AOL is soon to stage a limited launch of its new VoIP (voice over Internet Protocol) service in a bid to bring packet-based calling technology to the mass market.

The service, called AOL Internet Phone Service, will use the "buddy list" used in the AOL Instant Messenger (AIM) service to show a subscriber whether friends or associates are currently available.

It will be rolled out first to AOL members in limited locations and over time made available to the mass market, Miller said, without providing more details.

The entry of AOL would bring one of the biggest companies associated with consumer internet service into the US VoIP market. A company spokesperson has said that, while research shows consumer awareness and use of VoIP is still low, over time, AOL hopes to draw upon its experience in popularising the Internet for ordinary consumers.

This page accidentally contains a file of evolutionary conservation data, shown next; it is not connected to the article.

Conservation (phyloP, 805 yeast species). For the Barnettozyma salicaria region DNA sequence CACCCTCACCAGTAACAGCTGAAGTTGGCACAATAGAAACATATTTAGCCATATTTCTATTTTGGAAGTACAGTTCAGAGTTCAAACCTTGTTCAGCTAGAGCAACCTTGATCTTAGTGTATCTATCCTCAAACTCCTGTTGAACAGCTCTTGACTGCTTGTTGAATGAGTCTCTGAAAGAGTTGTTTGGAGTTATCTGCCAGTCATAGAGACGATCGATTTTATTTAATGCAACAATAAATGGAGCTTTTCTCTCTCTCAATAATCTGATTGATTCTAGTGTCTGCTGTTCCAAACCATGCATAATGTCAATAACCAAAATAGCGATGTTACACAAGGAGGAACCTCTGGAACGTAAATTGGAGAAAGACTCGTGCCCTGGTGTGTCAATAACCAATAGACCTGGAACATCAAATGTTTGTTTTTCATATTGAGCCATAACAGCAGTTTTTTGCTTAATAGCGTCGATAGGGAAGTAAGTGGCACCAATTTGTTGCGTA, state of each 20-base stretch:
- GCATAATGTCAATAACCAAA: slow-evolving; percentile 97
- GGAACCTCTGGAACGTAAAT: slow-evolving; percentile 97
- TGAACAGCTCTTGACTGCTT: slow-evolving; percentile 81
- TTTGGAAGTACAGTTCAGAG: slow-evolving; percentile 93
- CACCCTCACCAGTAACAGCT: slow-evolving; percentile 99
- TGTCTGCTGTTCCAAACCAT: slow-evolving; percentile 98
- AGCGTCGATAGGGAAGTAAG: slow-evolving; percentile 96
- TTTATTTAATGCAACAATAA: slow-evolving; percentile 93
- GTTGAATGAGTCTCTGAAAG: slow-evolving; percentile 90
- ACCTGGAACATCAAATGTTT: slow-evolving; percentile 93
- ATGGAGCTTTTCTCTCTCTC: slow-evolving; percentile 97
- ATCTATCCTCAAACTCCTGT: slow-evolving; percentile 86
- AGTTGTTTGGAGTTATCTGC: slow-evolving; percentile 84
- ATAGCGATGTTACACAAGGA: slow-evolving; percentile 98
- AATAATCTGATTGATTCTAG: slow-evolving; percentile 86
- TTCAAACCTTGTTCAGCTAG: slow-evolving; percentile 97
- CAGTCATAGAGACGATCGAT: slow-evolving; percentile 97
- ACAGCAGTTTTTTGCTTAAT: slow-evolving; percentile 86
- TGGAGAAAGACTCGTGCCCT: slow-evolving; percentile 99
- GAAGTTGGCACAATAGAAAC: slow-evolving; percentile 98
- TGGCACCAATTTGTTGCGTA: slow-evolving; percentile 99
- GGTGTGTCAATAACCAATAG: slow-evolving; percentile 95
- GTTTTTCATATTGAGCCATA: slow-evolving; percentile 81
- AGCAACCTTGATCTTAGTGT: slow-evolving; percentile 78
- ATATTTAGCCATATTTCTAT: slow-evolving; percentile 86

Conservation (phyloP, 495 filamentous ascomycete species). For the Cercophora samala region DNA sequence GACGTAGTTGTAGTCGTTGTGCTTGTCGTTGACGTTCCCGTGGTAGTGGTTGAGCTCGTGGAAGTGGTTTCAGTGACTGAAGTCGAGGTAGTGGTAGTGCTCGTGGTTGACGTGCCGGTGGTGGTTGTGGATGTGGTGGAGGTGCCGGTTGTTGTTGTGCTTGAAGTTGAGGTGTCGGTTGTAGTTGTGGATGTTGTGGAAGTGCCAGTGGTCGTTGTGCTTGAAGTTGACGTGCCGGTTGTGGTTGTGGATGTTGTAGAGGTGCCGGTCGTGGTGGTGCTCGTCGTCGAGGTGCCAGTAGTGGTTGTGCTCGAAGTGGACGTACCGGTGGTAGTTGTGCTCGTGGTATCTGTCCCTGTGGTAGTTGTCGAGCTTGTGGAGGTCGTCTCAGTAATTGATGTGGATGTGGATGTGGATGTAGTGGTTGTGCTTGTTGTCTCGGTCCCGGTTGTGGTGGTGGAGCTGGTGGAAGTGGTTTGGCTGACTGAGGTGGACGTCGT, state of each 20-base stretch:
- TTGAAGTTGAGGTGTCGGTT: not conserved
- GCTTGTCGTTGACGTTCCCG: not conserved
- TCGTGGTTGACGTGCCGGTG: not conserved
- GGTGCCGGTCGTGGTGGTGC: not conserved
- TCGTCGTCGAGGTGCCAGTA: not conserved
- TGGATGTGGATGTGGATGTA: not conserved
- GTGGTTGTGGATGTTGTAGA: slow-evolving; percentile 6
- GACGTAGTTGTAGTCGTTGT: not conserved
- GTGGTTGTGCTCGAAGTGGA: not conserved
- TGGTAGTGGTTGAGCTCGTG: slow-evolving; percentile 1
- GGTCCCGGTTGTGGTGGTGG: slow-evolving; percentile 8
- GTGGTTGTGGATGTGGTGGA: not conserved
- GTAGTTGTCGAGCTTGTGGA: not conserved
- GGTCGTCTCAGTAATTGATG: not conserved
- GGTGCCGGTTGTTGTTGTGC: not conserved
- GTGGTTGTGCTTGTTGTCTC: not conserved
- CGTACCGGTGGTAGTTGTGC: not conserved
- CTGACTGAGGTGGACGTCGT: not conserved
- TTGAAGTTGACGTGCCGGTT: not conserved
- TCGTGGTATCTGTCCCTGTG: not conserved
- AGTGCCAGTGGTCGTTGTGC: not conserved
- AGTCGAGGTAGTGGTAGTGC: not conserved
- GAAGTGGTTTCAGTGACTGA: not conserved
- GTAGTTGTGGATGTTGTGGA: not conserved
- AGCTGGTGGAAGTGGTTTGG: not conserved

As with the company's internet service, ease of use will be key. No AOL product should come with instructions, and if it has to have instructions, "there can't be any more than three things you have to do," the spokesperson said.

Customers will be able to use their existing phones through an adapter that links them in to their broadband routers.

With the addition of the VoIP service, the AIM service over time will become a "dashboard" that subscribers can use to move easily between email, instant messaging and voice calls.